The Academy has been pushing to be more diverse in recent years, even naming its first ever black female president in Cheryl Boone Isaacs. When 12 Years a Slave got nominated last year, Issacs said of its inclusion: “I would say that means a major door will have been kicked down. I believe very strongly that the entertainment and motion picture business is going to be more open and aware of different voices.” But that hardly appears the case. As Vox’s Todd VanDerWerff put it, if you want your movie to get nominated at the Oscars, “it’s best to be a mediocre movie about a white guy.” While this year’s race saw exceptions to that rule—Boyhood, Whiplash, and Birdman were standouts—how else would have A Theory of Everything gotten in? The Imitation Game is one of the best movies of the year?

According to VanDerWerff, the most common argument is that no “black movies” were deserving. If they were getting made and good, they would be recognized. However, that’s not true. “But what about the James Brown biopic Get on Up, far more engaging and arresting than either Imitation or Theory?” VanDerWerff argues. “Or Chris Rock‘s Top Five, a deeply flawed but still interesting film about the nature of being black and famous in America? Or the surprisingly, unjustly ignored Beyond the Lights, the kind of show-business movie the Oscars have salivated to award in the past but just couldn’t be bothered by this year?” This was also true of DuVernay’s own Middle of Nowhere, an acclaimed indie drama that would have gotten a lot more attention if its characters happened to be white. Anyone remember the Oscar love for Dee Rees’s Pariah? Me neither.

As VanDerWerff, none of these movies were all that financially successful—but a modest gross didn’t stop any of the movies directed by white dudes from getting nominated. While American Sniper is destined to be a smash (Clint Eastwood + starry-eyed jingoism = $$$), The Theory of Everything, Boyhood, and Birdman have all pulled in nearly the same amount of money at the box office as Chris Rock’s breakout vehicle; his film has also made four times Whiplash‘s gross. Top Five even got better reviews on Metacritic than The Theory of Everything, American Sniper, or The Imitation Game did and is similar in structure to Boyhood director Richard Linklater’s own Before movies.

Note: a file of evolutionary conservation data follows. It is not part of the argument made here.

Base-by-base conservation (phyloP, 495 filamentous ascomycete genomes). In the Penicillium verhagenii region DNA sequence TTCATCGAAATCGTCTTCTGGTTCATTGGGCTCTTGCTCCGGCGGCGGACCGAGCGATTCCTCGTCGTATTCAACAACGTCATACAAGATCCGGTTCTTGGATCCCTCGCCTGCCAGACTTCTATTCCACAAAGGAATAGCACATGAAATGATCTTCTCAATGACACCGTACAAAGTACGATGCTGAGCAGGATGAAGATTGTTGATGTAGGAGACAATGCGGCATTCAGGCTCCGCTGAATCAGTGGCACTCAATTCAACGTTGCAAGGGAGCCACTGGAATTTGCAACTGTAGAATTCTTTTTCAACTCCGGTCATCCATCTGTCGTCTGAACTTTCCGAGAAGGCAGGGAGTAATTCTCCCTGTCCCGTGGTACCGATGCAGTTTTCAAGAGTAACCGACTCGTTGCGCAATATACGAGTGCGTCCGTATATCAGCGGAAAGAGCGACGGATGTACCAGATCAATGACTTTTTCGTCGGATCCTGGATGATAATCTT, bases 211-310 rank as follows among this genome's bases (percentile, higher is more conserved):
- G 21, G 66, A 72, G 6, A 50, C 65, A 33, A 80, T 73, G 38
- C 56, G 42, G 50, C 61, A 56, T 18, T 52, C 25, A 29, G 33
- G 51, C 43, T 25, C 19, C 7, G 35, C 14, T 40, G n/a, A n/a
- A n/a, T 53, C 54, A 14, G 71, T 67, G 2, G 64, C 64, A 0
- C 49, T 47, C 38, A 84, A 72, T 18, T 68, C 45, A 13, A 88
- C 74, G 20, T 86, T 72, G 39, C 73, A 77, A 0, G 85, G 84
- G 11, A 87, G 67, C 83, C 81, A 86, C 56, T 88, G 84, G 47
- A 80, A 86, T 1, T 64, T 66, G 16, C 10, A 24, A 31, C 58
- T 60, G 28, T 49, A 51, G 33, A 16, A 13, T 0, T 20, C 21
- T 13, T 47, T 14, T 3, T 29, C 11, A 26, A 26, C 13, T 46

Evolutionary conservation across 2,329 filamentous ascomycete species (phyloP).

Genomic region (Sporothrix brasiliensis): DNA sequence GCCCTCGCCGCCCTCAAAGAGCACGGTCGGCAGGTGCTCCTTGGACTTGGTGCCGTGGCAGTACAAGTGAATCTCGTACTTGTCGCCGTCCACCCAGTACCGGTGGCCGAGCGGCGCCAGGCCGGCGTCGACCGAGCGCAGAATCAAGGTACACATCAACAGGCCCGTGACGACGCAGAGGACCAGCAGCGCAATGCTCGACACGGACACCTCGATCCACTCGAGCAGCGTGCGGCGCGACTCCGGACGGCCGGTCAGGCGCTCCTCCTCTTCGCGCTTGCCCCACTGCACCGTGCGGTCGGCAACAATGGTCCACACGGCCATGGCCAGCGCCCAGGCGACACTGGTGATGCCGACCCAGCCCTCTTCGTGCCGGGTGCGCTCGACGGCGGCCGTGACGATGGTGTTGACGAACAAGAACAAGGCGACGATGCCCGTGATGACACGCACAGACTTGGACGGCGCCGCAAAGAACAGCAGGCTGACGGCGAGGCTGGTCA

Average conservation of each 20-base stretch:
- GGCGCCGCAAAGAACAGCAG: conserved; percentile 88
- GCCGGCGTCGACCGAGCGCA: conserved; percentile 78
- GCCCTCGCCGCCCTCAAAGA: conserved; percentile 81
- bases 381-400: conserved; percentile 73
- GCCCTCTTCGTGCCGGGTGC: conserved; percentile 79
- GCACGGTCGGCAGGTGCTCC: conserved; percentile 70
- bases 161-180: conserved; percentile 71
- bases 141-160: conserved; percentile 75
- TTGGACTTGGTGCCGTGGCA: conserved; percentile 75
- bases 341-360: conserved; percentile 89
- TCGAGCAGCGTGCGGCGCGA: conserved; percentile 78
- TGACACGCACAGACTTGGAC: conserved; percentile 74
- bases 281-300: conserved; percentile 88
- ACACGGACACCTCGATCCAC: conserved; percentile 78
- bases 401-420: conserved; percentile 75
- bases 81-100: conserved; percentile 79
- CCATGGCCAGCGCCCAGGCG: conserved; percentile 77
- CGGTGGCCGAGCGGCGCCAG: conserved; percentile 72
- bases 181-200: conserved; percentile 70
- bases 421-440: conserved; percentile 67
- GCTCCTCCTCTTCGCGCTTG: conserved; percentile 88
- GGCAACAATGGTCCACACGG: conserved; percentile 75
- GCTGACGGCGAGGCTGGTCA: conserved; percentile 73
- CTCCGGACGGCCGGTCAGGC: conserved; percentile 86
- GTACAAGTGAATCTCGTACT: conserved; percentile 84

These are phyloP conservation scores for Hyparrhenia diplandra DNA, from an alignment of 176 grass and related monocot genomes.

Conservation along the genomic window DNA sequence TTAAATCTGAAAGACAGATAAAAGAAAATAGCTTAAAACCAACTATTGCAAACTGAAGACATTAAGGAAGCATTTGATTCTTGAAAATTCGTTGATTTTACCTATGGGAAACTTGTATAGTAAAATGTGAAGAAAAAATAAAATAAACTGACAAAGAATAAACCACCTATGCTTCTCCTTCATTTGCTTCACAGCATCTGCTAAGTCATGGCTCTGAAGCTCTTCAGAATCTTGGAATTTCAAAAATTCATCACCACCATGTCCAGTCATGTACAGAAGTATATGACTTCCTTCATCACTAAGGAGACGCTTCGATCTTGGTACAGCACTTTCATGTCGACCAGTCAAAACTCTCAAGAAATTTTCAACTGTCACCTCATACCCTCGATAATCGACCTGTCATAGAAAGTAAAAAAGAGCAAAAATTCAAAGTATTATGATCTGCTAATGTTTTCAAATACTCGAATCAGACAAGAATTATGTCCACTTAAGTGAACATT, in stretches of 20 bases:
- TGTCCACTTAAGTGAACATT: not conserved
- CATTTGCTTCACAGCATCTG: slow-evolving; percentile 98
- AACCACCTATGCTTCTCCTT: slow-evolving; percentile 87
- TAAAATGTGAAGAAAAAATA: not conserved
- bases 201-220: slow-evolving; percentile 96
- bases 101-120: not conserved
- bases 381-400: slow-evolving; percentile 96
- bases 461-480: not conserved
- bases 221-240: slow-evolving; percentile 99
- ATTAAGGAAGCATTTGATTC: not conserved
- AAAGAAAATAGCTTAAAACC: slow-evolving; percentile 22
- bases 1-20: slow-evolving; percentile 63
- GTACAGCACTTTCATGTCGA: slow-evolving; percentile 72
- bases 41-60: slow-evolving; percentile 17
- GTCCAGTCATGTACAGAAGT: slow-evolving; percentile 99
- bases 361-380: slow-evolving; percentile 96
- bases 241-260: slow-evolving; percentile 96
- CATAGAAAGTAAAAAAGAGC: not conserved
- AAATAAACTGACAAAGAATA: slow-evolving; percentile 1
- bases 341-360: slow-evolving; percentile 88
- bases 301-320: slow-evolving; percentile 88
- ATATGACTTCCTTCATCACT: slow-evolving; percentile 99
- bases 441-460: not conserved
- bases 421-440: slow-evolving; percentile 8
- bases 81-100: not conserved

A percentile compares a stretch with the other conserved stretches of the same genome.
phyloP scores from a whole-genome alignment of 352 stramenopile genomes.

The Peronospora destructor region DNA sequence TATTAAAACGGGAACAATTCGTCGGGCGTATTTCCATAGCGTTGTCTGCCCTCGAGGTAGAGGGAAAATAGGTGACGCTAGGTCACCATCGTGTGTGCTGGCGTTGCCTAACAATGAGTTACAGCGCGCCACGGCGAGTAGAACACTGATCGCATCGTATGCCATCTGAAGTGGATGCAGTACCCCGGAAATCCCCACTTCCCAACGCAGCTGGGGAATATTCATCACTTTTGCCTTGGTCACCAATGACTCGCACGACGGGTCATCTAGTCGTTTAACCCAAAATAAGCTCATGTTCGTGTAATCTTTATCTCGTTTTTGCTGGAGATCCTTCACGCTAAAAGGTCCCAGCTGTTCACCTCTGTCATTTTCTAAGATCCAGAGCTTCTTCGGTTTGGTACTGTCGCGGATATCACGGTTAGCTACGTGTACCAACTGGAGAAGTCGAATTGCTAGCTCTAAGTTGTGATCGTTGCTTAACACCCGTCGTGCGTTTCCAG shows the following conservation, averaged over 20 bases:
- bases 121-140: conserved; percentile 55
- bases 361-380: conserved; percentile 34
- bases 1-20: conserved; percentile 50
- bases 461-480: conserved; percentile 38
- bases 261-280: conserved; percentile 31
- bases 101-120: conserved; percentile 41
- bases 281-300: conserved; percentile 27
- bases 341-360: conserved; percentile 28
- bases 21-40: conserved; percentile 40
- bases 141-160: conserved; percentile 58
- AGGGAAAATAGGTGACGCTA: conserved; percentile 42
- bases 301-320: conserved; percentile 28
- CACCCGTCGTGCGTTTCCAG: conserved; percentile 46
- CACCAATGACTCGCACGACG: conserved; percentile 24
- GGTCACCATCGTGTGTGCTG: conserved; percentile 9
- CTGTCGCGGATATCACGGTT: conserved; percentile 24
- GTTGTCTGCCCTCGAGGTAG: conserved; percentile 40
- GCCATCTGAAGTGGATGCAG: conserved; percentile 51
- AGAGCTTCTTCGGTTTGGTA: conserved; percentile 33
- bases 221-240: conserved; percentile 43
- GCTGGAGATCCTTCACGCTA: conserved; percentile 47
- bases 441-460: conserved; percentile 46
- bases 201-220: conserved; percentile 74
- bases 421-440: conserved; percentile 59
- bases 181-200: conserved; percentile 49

Of course, it’s almost silly to pretend that Top Five would ever get nominated for Best Picture: It stars a black guy who doesn’t need Brad Pitt to save him, like in 12 Years a Slave.

Of course, it’s almost silly to pretend that Top Five would ever get nominated for Best Picture: It stars a black guy who doesn’t need Brad Pitt to save him, like in 12 Years a Slave. Similarly, Selma has been widely critiqued for portraying President Lyndon B. Johnson as dragging his feet on civil rights; if it were called LBJ and made Martin Luther King an accessory to his own history (à la The Help), Selma would likely fare a lot better. Instead, Selma was a civil rights movie about black people fighting for their own rights, one with grave implications for our racial politics today. After the Ferguson verdict, studies showed that white jurors have a difficult time empathizing with people of other races. Is the Academy any different?

The Selma snub matters not only because it shows how far the Academy has to go in its push toward inclusion (see also: all the women nominated for screenwriting, cinematography, and tech this year), but also because it shows how the deck continues to be stacked against black folks in Hollywood. You can say that Selma didn’t get nominated because the screeners didn’t get there on time, the controversy killed it, or maybe the Academy thought it filled the quota last year and is now absolved of nominating black people for things. But the next time you hear that an Oscar-worthy black artist is leaving the movies for TV—like Steve McQueen, Viola Davis, or Halle Berry—don’t say it has to do with the speed of the mail system. It’s about the pace of progress.

Photo via Selma

Nico Lang

Nico Lang

Nico Lang is an essayist, movie critic, and reporter who specializes in the intersection of politics and LGBTQ issues. His work has been featured in Rolling Stone, The Guardian, The Los Angeles Times, Jezebel, Esquire, and BuzzFeed, among other notable publications.